Buying and renovating period properties

Buying and renovating period properties

As well as giving you peace of mind, property surveys can help you to work out renovation costs, especially if you have fallen for the charms of an old character home, as John Marshall explains

You may have found your dream period property, but before you sign on the dotted line, you need to ask yourself the age-old question: Is a survey necessary?

The answer depends on you, not the property. Surveyors find as many problems in modern properties as in old ones and there is no building control run by the local authorities in France as there is in the UK. Plus, there is no certainty that the property was built or the restoration/extension done in compliance with the building regulations code.

Houses with a floor area of less than 170m² do not have to be designed by an architect or a professional of any type. The planning permission process does not require technical drawings showing such things as beam sizes or depth of foundations; it concentrates more on floor area, height and external appearance.

If the works are less than 10 years old and they were done by registered and insured contractors, there should be a guarantee – but how good is the guarantee? It is not uncommon for insurance-backed guarantees to have lapsed because premiums were not paid and for some of the contractors in a project to be insured and others not. That is why homeowners can take out their own insurance against failure or absence of the contractor’s insurance. This is expensive and is not always taken out, and if it has it could be the cheaper type that is not transferable to you, the subsequent owner. You can’t buy this insurance as a subsequent owner at a later date.

Damage caused by subsidence is not covered by property insurance of French properties, be it provided by a company in France or in the UK.

Furthermore, a properly built and insured modern property less than 10 years old could have been improved in an inappropriate way by the owner, rendering the original insurance invalid.

Finally on this point, as surveyors we are often asked to check over new-build properties before handover. Regrettably, even with those built by major national companies, more often than not we find problems that need to be rectified before the final papers are signed. A national company usually relies upon local sub-contractors and the quality of work can vary tremendously.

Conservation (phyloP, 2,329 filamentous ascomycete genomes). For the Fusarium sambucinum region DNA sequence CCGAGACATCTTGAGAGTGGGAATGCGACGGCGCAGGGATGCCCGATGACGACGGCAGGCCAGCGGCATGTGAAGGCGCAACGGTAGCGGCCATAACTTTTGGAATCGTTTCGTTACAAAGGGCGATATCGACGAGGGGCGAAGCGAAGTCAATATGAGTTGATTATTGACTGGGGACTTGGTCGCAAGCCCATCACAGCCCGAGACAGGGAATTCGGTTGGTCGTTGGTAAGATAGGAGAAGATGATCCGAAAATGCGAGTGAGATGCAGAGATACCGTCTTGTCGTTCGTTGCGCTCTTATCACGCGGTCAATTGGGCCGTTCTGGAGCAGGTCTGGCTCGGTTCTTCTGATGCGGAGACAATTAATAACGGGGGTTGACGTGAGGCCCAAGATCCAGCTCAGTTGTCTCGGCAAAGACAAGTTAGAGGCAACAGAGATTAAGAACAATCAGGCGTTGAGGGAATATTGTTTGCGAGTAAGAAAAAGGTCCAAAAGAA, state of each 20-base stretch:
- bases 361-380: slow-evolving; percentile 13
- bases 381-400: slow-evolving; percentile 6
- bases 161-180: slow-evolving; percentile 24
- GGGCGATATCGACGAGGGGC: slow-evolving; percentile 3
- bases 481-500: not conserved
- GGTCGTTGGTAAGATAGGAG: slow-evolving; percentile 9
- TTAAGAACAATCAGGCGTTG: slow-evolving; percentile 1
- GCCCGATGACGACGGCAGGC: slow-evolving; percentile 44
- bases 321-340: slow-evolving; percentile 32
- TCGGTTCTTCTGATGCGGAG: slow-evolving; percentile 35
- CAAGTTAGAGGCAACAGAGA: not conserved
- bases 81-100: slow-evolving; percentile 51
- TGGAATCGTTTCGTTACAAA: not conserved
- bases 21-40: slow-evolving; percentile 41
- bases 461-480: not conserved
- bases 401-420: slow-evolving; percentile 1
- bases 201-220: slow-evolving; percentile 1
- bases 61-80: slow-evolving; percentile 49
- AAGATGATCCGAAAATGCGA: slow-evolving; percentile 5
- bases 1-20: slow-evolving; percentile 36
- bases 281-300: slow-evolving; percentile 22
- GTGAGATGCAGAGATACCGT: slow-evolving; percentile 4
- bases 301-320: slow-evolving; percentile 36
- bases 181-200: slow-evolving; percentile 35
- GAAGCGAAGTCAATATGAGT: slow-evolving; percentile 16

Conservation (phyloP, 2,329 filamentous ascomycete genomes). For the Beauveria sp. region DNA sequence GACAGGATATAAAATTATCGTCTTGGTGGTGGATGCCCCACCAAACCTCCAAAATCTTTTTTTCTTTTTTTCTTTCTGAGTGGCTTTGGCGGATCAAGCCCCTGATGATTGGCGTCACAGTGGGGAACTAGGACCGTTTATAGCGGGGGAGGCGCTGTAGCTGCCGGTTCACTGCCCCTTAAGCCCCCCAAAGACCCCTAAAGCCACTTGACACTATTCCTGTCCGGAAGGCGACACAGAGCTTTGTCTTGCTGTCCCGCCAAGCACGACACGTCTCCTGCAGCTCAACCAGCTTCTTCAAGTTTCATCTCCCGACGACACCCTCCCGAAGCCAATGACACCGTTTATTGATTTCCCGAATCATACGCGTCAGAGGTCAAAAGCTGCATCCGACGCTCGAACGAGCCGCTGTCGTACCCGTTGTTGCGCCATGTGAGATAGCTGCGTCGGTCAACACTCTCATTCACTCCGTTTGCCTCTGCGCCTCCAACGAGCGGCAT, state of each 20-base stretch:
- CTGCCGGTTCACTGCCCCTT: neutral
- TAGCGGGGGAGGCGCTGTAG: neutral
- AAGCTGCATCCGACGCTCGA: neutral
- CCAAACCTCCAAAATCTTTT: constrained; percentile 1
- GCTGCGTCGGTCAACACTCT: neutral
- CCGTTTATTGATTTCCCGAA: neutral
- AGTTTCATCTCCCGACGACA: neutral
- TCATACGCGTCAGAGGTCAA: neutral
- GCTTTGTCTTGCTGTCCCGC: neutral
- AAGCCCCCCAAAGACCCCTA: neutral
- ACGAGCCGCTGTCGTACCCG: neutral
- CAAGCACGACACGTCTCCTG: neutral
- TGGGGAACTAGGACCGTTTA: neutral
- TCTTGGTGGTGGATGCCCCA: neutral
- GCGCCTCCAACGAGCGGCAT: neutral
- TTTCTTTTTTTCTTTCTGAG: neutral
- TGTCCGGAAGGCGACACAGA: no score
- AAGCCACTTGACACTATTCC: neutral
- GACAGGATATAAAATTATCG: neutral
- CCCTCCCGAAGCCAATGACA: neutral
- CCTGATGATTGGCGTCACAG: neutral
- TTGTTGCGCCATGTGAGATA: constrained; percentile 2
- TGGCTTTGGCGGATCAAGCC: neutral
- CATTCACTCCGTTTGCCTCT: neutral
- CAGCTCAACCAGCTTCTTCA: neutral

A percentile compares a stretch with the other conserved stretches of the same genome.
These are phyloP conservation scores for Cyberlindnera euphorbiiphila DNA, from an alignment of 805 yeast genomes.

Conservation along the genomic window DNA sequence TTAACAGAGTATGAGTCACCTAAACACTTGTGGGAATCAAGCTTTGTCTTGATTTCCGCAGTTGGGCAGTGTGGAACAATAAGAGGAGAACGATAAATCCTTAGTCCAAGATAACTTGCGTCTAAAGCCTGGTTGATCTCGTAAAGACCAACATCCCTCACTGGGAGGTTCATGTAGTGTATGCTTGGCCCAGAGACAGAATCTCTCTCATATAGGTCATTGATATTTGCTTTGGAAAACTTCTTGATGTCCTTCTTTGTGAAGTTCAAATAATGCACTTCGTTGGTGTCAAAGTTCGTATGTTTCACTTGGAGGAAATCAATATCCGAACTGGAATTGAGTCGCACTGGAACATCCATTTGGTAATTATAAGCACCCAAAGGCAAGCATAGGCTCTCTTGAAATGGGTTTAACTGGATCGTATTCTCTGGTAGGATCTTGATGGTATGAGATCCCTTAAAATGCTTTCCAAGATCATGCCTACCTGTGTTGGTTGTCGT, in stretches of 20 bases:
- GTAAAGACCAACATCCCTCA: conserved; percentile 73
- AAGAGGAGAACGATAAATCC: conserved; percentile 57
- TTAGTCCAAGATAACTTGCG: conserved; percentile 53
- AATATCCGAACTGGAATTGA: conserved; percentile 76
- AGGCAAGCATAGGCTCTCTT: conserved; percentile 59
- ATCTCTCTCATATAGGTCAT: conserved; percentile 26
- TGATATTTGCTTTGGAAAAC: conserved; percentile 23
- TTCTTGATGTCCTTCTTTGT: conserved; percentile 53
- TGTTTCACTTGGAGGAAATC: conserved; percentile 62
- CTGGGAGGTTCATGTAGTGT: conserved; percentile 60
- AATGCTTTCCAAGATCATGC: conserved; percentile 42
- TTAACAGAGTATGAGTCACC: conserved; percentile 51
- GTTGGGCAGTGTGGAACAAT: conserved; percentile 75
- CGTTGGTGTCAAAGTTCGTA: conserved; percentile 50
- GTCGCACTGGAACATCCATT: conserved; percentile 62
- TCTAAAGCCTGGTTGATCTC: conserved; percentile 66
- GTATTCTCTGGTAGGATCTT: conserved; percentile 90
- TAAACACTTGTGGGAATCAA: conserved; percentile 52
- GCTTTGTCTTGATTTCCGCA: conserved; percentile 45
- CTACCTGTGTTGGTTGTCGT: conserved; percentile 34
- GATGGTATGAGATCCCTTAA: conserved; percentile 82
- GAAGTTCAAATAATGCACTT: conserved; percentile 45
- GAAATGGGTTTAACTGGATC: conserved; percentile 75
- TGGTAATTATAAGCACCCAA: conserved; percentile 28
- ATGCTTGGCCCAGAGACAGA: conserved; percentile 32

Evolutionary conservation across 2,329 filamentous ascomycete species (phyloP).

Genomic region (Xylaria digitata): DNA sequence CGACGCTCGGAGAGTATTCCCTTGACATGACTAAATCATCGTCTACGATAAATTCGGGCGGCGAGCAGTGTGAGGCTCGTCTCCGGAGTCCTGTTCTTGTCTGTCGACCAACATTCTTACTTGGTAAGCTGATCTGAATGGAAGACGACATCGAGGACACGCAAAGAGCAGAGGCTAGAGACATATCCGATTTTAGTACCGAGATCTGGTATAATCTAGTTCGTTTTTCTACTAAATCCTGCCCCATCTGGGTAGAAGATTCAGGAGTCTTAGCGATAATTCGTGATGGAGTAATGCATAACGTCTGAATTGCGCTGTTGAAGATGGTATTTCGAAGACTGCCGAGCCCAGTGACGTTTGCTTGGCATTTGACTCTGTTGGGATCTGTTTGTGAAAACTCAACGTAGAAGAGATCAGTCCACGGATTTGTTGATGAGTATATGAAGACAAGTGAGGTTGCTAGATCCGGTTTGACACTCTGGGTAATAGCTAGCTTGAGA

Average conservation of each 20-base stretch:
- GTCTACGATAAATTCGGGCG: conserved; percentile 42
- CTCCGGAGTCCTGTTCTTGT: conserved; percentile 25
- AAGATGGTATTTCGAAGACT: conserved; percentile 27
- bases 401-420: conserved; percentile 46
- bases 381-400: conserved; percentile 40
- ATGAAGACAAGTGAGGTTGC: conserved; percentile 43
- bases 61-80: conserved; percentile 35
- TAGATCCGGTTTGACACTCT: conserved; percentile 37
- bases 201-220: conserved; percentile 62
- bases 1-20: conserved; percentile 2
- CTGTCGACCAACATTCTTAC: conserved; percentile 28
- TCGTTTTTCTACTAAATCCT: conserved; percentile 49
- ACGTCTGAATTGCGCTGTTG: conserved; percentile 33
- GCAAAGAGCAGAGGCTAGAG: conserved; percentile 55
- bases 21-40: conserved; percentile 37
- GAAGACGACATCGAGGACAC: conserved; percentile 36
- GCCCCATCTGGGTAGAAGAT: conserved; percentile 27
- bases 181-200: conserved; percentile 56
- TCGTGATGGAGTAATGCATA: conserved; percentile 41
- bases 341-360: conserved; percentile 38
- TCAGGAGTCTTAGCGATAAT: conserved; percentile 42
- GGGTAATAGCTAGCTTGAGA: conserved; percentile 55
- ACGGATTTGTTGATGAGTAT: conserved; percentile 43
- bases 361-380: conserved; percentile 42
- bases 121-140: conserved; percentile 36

Most French lenders do not require a survey or valuation. If the loan-to-value percentage is sufficiently small, say 70% or less, and the price being paid is in line with the published average figures for recent sales in the area, their risk is minimal and they are content. Unlike in the UK, they usually do not send a valuer to inspect the property who would report any obvious problems.

The diagnostique reports that have to be provided by the vendor generally relate to the health and security of the occupiers. They warn you about the risk of poisoning and electrocution, for example. They also tell you if the area is at risk from flooding, or if there is industrial activity nearby, and give you an idea of the property’s energy consumption.

In some areas you will be given a termite report, and this is the only one that relates to the structural stability of the property. You will be told if there is old or live evidence of termites and perhaps if there are signs of other insects or wood rot. You will not be given advice on the remedy or the cost. If there is a private drainage system you will be told whether or not it complies with current regulations, but not the cost of bringing it up to standard.


There is a commonly held view that if a property has stood for over a hundred years, then it will last for many more.

This, however, is not necessarily true; even a mountain is constantly being eroded and changed by the weather, so a manmade building is even more susceptible if it is not properly constructed or maintained.

Water is the enemy of buildings. It can be controlled and managed but if it is allowed to enter parts where it should not go, significant damage, sometimes initially unapparent to an untrained eye, can be caused. A building does not remain completely motionless; it expands, contracts and settles, much as we breathe. This movement can be managed, it can be unthreatening to the structure or it can pose a significant problem. As surveyors, we are frequently called in by clients who have bought a property that ‘looked OK’ but down the line started to display major problems that had been concealed, appeared minor or even went unnoticed.

Sometimes this can be resolved financially for them by the courts but it is a long, drawn-out and expensive process that takes its toll on their enjoyment and peace of mind.

If restoration, improvement or extension is planned, it may not be apparent what is and is not possible to achieve, or what the best methods to use might be. Sometimes alternatives can be seen by fresh eyes.

John Marshall is a chartered valuation surveyor and ‘expert immobilier’ based in


Tel: 0033 (0)4 68 20 26 48

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